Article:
In this blog, I synthesize multiple theories in order to produce an approach to policing sufficient to understanding police violence in contemporary US American society. While much of this approach sufficiently describes policing in neoliberal democracies generally, the unique history of the United States colors policing in specific ways.
Along the way, I will address Max Weber’s definition of the state, Mark Neocleous on the fabrication of social order, W.E.B. Dubois and Joel Olson on the color line, Martinot and Butler on sovereignty, and finally Walter Benjamin and Giorgio Agamben on states of exception.
My attempt with this blog is to communicate an approach to policing that operates in my research, but to do so for a more general audience. I understand that by appropriating the language from political theorists, sociologists and philosophers, and by attending to the origins of the ideas discussed here, the blog might be received as intimidating. I hope readers who are put off by this style of attribution will be so generous as to disregard some of the stylistic decisions I’ve made to be in both worlds, academic and public alike. These two worlds aren’t so separate. Many criticisms of the former result from a reactionary anti-intellectualism, and yet it is fair for some readers to approach citational writing as alien. Also, the suggestion that public communication not be intellectual in orientation is to presume too little of the many publics among whom this material will likely be relevant.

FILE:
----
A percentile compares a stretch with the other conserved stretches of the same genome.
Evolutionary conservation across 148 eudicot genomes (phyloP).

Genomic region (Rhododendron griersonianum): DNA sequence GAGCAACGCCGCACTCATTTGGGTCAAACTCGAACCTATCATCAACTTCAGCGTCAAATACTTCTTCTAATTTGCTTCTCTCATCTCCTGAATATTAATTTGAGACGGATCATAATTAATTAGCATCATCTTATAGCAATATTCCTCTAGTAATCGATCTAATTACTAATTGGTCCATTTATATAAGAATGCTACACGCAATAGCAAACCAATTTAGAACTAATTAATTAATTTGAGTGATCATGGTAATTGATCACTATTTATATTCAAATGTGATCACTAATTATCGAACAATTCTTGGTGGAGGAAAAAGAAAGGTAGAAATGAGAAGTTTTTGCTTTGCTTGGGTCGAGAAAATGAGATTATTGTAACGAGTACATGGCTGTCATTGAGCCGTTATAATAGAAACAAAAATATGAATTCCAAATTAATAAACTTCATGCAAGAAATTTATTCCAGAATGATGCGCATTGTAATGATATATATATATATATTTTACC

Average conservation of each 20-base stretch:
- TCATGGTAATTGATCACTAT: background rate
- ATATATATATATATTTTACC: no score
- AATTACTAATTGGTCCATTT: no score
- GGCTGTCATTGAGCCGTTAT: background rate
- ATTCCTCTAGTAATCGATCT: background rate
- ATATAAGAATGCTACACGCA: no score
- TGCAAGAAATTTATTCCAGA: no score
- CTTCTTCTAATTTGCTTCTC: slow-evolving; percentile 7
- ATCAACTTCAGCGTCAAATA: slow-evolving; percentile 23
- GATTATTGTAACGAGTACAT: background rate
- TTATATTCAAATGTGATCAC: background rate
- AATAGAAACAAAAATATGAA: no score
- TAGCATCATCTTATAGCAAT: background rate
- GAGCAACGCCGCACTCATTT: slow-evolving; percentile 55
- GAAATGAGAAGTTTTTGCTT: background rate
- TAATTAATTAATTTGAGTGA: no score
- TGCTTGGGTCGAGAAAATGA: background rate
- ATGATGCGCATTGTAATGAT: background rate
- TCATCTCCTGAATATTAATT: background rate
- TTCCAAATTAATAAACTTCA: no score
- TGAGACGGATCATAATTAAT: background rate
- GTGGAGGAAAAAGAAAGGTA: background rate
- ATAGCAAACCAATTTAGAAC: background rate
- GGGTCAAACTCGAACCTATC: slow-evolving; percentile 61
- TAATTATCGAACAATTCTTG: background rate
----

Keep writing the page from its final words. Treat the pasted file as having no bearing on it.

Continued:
A Monopoly on Violence
Policing has been defined very broadly as the administration and enforcement of law with the latent authorization to use violent force in doing so. Continue reading →
In the weeks since Roshawon Donley and others were brutally beaten by Troy Police officers, Troy city and policing officials have taken many opportunities to speak about the events. Routinely, they have described the officers’ actions on the scene as necessary, within department policy, and lawful. As shown in the video below, Police Commissioner Magnetto went so far as to say that were the same situation to happen again, he would wish for police to respond exactly as they did — by beating at least half a dozen patrons with baton strikes, including blows to the head.
A Department of Justice report from 2011 explains the current trends in use of force policies in US municipal and other law enforcement departments. “Most agencies do not allow baton use until the subject threatens the officer by assuming the boxer’s stance.” Policies informed by current research in use of force outcomes, criminal and civil case law classify baton strikes to the head and other areas of the body as deadly force. A model DOJ use of force policy states unequivocally that “deadly force is not limited to the use of firearms” and includes baton strikes to the “head, neck, sternum, spine, groin, or kidneys” and lists this use of force among ramming with a car and firearm use. The DOJ makes clear, “A subject who poses no imminent threat will not be struck with a baton or impact tool … During non-deadly force incidents, officers will use reasonable care to avoid striking suspects on the head, neck, sternum, spine, groin, or kidneys, as these strikes may constitute deadly force.”
It is rather clear that Federal standards for municipal and other policing differ widely from the activities officials in Troy wish to certify and advocate as standard practice. They echo a common sentiment among police. A US Department of Justice report found that about half of police agree, “Always following the rules is not compatible with getting the job done.”